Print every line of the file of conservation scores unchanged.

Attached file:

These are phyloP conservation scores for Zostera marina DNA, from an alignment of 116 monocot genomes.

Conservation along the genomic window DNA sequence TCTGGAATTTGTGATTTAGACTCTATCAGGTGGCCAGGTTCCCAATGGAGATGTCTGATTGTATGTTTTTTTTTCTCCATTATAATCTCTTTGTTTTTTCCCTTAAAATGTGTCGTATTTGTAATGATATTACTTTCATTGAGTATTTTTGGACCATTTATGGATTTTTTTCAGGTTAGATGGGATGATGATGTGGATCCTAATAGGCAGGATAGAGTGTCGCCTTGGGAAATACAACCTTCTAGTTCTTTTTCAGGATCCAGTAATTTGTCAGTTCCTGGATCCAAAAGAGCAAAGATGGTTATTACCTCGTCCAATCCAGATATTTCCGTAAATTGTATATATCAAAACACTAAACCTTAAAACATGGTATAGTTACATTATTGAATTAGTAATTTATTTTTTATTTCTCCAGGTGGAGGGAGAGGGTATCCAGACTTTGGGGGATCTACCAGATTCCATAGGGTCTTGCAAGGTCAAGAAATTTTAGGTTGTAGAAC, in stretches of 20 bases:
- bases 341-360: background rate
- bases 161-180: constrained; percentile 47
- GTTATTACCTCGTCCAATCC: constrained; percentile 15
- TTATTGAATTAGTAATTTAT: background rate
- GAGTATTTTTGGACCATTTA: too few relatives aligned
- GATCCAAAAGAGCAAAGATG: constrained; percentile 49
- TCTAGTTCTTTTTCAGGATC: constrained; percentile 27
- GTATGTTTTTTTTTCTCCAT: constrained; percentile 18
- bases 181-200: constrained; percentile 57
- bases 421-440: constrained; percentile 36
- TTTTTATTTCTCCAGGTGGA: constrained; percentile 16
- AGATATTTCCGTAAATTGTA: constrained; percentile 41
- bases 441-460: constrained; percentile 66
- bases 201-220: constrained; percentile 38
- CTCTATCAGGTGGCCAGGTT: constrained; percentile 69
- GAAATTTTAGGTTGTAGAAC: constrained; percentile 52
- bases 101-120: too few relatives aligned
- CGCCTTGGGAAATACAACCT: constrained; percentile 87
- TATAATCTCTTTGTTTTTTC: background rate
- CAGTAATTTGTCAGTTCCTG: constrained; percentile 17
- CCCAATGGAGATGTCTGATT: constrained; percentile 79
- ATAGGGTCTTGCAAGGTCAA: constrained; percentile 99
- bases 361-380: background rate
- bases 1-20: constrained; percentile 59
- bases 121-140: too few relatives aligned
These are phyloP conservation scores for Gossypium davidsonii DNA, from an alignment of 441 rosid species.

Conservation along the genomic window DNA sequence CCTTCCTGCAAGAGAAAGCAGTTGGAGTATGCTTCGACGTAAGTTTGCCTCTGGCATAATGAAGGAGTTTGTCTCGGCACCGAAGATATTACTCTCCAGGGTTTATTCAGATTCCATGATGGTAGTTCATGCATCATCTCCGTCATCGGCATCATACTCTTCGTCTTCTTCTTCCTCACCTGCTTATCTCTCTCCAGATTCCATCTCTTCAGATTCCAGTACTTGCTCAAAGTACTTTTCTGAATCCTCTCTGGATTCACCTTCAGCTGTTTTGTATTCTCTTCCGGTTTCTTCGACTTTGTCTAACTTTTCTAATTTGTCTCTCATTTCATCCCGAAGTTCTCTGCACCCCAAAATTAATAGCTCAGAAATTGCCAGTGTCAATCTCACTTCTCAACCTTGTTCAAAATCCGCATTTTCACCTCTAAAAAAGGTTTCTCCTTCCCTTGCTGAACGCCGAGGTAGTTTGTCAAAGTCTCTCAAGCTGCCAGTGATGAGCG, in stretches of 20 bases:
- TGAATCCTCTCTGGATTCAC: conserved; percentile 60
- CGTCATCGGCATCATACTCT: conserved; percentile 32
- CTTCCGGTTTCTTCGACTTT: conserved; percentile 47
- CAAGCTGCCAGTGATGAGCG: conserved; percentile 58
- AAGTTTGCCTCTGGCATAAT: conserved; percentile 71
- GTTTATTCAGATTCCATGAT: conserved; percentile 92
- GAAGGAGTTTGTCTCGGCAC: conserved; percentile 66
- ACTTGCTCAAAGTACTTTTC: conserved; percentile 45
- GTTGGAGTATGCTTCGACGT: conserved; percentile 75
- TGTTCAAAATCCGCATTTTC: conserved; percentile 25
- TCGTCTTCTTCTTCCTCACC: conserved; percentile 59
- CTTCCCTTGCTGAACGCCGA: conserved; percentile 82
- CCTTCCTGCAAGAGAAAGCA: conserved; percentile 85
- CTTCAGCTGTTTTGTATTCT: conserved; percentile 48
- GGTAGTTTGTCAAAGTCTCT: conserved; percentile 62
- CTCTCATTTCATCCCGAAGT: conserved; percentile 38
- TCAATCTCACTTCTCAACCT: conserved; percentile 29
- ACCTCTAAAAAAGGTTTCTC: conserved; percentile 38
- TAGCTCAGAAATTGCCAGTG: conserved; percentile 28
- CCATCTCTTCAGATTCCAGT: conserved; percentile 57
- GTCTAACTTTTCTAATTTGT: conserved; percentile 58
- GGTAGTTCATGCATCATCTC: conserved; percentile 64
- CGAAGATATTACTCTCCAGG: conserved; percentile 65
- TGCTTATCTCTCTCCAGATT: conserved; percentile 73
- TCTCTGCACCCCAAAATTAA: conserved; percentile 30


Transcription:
These are phyloP conservation scores for Zostera marina DNA, from an alignment of 116 monocot genomes.

Conservation along the genomic window DNA sequence TCTGGAATTTGTGATTTAGACTCTATCAGGTGGCCAGGTTCCCAATGGAGATGTCTGATTGTATGTTTTTTTTTCTCCATTATAATCTCTTTGTTTTTTCCCTTAAAATGTGTCGTATTTGTAATGATATTACTTTCATTGAGTATTTTTGGACCATTTATGGATTTTTTTCAGGTTAGATGGGATGATGATGTGGATCCTAATAGGCAGGATAGAGTGTCGCCTTGGGAAATACAACCTTCTAGTTCTTTTTCAGGATCCAGTAATTTGTCAGTTCCTGGATCCAAAAGAGCAAAGATGGTTATTACCTCGTCCAATCCAGATATTTCCGTAAATTGTATATATCAAAACACTAAACCTTAAAACATGGTATAGTTACATTATTGAATTAGTAATTTATTTTTTATTTCTCCAGGTGGAGGGAGAGGGTATCCAGACTTTGGGGGATCTACCAGATTCCATAGGGTCTTGCAAGGTCAAGAAATTTTAGGTTGTAGAAC, in stretches of 20 bases:
- bases 341-360: background rate
- bases 161-180: constrained; percentile 47
- GTTATTACCTCGTCCAATCC: constrained; percentile 15
- TTATTGAATTAGTAATTTAT: background rate
- GAGTATTTTTGGACCATTTA: too few relatives aligned
- GATCCAAAAGAGCAAAGATG: constrained; percentile 49
- TCTAGTTCTTTTTCAGGATC: constrained; percentile 27
- GTATGTTTTTTTTTCTCCAT: constrained; percentile 18
- bases 181-200: constrained; percentile 57
- bases 421-440: constrained; percentile 36
- TTTTTATTTCTCCAGGTGGA: constrained; percentile 16
- AGATATTTCCGTAAATTGTA: constrained; percentile 41
- bases 441-460: constrained; percentile 66
- bases 201-220: constrained; percentile 38
- CTCTATCAGGTGGCCAGGTT: constrained; percentile 69
- GAAATTTTAGGTTGTAGAAC: constrained; percentile 52
- bases 101-120: too few relatives aligned
- CGCCTTGGGAAATACAACCT: constrained; percentile 87
- TATAATCTCTTTGTTTTTTC: background rate
- CAGTAATTTGTCAGTTCCTG: constrained; percentile 17
- CCCAATGGAGATGTCTGATT: constrained; percentile 79
- ATAGGGTCTTGCAAGGTCAA: constrained; percentile 99
- bases 361-380: background rate
- bases 1-20: constrained; percentile 59
- bases 121-140: too few relatives aligned
These are phyloP conservation scores for Gossypium davidsonii DNA, from an alignment of 441 rosid species.

Conservation along the genomic window DNA sequence CCTTCCTGCAAGAGAAAGCAGTTGGAGTATGCTTCGACGTAAGTTTGCCTCTGGCATAATGAAGGAGTTTGTCTCGGCACCGAAGATATTACTCTCCAGGGTTTATTCAGATTCCATGATGGTAGTTCATGCATCATCTCCGTCATCGGCATCATACTCTTCGTCTTCTTCTTCCTCACCTGCTTATCTCTCTCCAGATTCCATCTCTTCAGATTCCAGTACTTGCTCAAAGTACTTTTCTGAATCCTCTCTGGATTCACCTTCAGCTGTTTTGTATTCTCTTCCGGTTTCTTCGACTTTGTCTAACTTTTCTAATTTGTCTCTCATTTCATCCCGAAGTTCTCTGCACCCCAAAATTAATAGCTCAGAAATTGCCAGTGTCAATCTCACTTCTCAACCTTGTTCAAAATCCGCATTTTCACCTCTAAAAAAGGTTTCTCCTTCCCTTGCTGAACGCCGAGGTAGTTTGTCAAAGTCTCTCAAGCTGCCAGTGATGAGCG, in stretches of 20 bases:
- TGAATCCTCTCTGGATTCAC: conserved; percentile 60
- CGTCATCGGCATCATACTCT: conserved; percentile 32
- CTTCCGGTTTCTTCGACTTT: conserved; percentile 47
- CAAGCTGCCAGTGATGAGCG: conserved; percentile 58
- AAGTTTGCCTCTGGCATAAT: conserved; percentile 71
- GTTTATTCAGATTCCATGAT: conserved; percentile 92
- GAAGGAGTTTGTCTCGGCAC: conserved; percentile 66
- ACTTGCTCAAAGTACTTTTC: conserved; percentile 45
- GTTGGAGTATGCTTCGACGT: conserved; percentile 75
- TGTTCAAAATCCGCATTTTC: conserved; percentile 25
- TCGTCTTCTTCTTCCTCACC: conserved; percentile 59
- CTTCCCTTGCTGAACGCCGA: conserved; percentile 82
- CCTTCCTGCAAGAGAAAGCA: conserved; percentile 85
- CTTCAGCTGTTTTGTATTCT: conserved; percentile 48
- GGTAGTTTGTCAAAGTCTCT: conserved; percentile 62
- CTCTCATTTCATCCCGAAGT: conserved; percentile 38
- TCAATCTCACTTCTCAACCT: conserved; percentile 29
- ACCTCTAAAAAAGGTTTCTC: conserved; percentile 38
- TAGCTCAGAAATTGCCAGTG: conserved; percentile 28
- CCATCTCTTCAGATTCCAGT: conserved; percentile 57
- GTCTAACTTTTCTAATTTGT: conserved; percentile 58
- GGTAGTTCATGCATCATCTC: conserved; percentile 64
- CGAAGATATTACTCTCCAGG: conserved; percentile 65
- TGCTTATCTCTCTCCAGATT: conserved; percentile 73
- TCTCTGCACCCCAAAATTAA: conserved; percentile 30